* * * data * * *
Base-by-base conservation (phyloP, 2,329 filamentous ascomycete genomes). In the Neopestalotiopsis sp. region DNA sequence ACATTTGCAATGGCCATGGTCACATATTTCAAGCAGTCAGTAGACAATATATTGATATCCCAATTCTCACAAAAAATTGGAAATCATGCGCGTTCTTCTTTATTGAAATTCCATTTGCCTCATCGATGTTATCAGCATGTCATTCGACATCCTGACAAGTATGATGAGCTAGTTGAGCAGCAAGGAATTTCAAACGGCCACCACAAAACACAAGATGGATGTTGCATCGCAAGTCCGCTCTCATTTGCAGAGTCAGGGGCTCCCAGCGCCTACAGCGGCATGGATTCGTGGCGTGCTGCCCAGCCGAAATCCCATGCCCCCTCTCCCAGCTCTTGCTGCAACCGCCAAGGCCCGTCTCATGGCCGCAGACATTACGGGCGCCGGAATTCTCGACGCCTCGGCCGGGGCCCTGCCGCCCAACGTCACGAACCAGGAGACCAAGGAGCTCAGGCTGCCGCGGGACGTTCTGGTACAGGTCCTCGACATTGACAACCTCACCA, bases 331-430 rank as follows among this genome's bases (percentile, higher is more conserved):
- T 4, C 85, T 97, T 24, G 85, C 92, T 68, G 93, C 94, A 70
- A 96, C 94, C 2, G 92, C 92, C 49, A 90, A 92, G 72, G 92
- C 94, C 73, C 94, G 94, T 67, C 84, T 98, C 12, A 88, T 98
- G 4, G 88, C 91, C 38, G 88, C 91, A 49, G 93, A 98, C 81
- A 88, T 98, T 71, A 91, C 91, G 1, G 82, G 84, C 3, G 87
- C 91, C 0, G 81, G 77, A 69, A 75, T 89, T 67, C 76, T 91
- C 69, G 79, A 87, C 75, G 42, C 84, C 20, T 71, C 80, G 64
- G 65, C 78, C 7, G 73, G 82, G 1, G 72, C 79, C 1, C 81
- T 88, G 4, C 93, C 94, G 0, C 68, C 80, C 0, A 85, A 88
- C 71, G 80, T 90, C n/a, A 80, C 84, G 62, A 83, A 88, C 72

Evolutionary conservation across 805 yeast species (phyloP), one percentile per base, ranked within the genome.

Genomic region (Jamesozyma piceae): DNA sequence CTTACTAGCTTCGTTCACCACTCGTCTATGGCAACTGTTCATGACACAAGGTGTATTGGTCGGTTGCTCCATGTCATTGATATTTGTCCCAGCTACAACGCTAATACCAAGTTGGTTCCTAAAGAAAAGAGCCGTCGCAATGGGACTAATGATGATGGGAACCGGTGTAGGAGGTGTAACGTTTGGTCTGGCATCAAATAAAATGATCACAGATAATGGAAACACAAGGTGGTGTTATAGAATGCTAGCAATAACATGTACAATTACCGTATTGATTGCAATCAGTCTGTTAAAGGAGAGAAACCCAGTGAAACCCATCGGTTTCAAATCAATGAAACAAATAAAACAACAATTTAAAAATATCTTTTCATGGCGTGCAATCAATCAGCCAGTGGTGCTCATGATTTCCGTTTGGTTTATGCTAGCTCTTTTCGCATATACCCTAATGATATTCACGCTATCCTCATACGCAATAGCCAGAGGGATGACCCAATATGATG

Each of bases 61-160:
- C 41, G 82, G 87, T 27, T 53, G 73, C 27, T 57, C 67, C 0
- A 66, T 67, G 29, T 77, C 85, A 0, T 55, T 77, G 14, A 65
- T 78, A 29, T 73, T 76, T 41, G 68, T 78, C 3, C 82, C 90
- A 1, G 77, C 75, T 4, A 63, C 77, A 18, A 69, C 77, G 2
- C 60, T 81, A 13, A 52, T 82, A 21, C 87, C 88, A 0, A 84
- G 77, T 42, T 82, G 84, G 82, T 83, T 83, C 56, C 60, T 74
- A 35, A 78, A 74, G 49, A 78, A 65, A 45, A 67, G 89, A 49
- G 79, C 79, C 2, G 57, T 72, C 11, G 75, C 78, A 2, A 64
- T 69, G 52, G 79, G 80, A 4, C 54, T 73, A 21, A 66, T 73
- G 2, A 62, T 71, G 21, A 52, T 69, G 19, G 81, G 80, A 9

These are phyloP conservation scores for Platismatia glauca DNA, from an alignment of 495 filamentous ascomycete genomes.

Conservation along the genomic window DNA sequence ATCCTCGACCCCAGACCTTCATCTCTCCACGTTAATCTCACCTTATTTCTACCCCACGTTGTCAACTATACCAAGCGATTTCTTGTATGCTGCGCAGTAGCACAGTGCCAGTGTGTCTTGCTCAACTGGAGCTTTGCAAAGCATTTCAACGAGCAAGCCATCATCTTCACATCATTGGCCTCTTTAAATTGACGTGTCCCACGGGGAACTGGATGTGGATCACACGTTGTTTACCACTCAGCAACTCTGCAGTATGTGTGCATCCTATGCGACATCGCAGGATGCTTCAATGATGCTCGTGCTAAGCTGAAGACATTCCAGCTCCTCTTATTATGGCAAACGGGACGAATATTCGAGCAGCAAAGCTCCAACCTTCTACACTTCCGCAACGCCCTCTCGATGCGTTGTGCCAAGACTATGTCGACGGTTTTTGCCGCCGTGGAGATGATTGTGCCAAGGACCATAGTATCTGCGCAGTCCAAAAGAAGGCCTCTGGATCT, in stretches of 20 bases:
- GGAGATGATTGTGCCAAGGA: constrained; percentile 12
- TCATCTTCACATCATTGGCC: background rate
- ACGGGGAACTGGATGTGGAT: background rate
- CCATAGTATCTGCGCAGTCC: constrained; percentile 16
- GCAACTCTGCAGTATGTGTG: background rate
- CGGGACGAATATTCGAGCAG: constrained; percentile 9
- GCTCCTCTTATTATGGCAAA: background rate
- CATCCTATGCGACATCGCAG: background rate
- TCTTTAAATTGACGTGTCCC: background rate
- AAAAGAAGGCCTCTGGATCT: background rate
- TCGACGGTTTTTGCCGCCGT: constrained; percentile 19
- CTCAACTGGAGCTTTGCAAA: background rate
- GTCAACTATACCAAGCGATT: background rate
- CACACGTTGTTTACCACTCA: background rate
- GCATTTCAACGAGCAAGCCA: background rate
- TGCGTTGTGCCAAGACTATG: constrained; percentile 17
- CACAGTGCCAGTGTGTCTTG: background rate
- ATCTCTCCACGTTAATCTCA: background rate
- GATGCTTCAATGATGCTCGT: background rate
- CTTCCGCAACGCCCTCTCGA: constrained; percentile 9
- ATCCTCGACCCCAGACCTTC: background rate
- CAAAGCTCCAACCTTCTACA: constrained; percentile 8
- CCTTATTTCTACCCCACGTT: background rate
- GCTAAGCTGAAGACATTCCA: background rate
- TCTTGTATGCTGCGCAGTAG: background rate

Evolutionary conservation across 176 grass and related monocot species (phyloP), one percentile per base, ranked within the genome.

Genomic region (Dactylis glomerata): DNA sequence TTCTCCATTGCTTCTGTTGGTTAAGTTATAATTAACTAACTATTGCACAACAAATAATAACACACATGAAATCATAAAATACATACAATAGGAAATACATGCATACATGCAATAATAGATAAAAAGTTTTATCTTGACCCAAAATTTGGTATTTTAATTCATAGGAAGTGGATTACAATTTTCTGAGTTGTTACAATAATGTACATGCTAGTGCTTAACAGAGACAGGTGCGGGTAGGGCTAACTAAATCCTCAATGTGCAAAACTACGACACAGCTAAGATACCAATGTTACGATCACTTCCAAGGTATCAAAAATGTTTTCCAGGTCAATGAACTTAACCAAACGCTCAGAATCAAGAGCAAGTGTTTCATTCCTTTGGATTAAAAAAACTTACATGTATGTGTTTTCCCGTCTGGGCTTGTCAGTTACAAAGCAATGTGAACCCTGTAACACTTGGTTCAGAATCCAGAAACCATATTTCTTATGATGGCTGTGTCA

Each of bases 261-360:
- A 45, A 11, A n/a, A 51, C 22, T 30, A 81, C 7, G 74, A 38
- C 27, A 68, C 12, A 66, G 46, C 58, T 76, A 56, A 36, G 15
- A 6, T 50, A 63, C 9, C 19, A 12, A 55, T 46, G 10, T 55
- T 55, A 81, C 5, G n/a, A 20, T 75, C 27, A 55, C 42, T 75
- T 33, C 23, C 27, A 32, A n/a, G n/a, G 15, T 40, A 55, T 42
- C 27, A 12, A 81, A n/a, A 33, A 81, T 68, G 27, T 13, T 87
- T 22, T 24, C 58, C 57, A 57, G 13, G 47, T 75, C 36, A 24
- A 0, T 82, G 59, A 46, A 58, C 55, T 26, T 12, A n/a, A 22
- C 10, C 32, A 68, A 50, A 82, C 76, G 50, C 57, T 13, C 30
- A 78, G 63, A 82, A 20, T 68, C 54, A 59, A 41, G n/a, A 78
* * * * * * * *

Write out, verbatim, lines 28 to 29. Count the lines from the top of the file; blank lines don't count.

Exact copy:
- TCATCTTCACATCATTGGCC: background rate
- ACGGGGAACTGGATGTGGAT: background rate